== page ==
Gridmonger Manual


A few years ago, I decided to play some old-school dungeon crawlers that I had missed out on as a kid, so I started looking for a software tool to replace traditional pencil-and-paper mapping. Unfortunately, none of the readily available solutions were to my liking. Spreadsheet applications (a popular choice among many cRPG enthusiasts) are too fiddly and slow to work with, and the dungeon mapping tools I could find were either overcomplicated, too bare-bones, unattractive, or just didn’t have the type of keyboard-driven interface I was looking for.

And that last point is the critical one. A grid-based cRPG with say ten 32×32 dungeons has 10,240 cells in total. Supposing only 30–50% of those are cells that you can actually visit, that’s still three to five thousand little squares to map during the course of a single playthrough. You can easily spend 20–40 hours to complete a classic cRPG, and often much longer! Because of this, it’s reasonable to expect the same level of efficiency and ergonomics from any dungeon mapping tool that one would from any professional editing software.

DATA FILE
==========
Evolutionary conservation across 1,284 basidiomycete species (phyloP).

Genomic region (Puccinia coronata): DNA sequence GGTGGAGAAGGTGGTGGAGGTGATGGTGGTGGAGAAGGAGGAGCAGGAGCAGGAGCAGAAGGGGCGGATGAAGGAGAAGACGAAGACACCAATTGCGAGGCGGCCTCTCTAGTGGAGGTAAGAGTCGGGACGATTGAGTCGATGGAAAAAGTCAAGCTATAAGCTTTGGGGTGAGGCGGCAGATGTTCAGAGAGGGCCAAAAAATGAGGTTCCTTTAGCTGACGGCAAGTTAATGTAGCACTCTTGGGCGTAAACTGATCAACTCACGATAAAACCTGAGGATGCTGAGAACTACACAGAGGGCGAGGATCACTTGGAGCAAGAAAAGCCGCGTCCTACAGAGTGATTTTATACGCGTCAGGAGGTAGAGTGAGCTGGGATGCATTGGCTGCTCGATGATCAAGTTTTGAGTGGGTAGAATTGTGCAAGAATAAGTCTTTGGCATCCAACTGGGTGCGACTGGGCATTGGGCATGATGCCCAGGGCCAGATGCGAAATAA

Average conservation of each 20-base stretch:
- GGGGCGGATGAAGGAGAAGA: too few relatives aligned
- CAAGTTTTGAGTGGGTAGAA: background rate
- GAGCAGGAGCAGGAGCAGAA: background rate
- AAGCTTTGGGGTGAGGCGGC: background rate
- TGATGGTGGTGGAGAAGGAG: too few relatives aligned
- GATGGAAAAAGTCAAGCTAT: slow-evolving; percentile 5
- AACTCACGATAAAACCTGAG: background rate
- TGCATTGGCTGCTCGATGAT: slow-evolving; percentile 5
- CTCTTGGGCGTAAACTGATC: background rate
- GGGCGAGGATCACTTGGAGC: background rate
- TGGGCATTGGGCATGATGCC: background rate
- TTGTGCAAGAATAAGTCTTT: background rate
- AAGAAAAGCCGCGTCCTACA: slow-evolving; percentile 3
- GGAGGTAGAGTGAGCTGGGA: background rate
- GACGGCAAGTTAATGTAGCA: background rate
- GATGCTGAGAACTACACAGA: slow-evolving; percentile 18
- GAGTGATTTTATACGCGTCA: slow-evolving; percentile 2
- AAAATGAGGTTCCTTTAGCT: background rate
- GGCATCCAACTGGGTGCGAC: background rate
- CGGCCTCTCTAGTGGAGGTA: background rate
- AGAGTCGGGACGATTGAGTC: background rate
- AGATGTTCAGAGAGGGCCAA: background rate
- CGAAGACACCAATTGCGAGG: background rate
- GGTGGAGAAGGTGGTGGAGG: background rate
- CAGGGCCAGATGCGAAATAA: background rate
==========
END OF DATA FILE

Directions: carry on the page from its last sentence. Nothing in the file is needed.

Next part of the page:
When designing Gridmonger, my main goal was to make map creation an as efficient and enjoyable experience as possible. The basic idea was simple: most classic cRPGs are keyboard-driven, therefore mapping them has to be keyboard-driven as well. Ideally, you would not even have to lift your fingers from the keyboard while simultaneously playing and mapping the game!

Let me stress this again: Gridmonger is meant to be used while playing the game. While other programs might bedazzle you with a large variety of features, Gridmonger’s scope is purposefully kept small and focused. It aims to do one thing, and do it exceedingly well:

Be the ultimate keyboard-driven grid-based cRPG mapping companion!

I do hope you will have as much fun mongering grids with the program as I had developing it!

Gridmonger in action — playing and mapping Eye of the Beholder I

Gridmonger in action — playing and mapping Eye of the Beholder I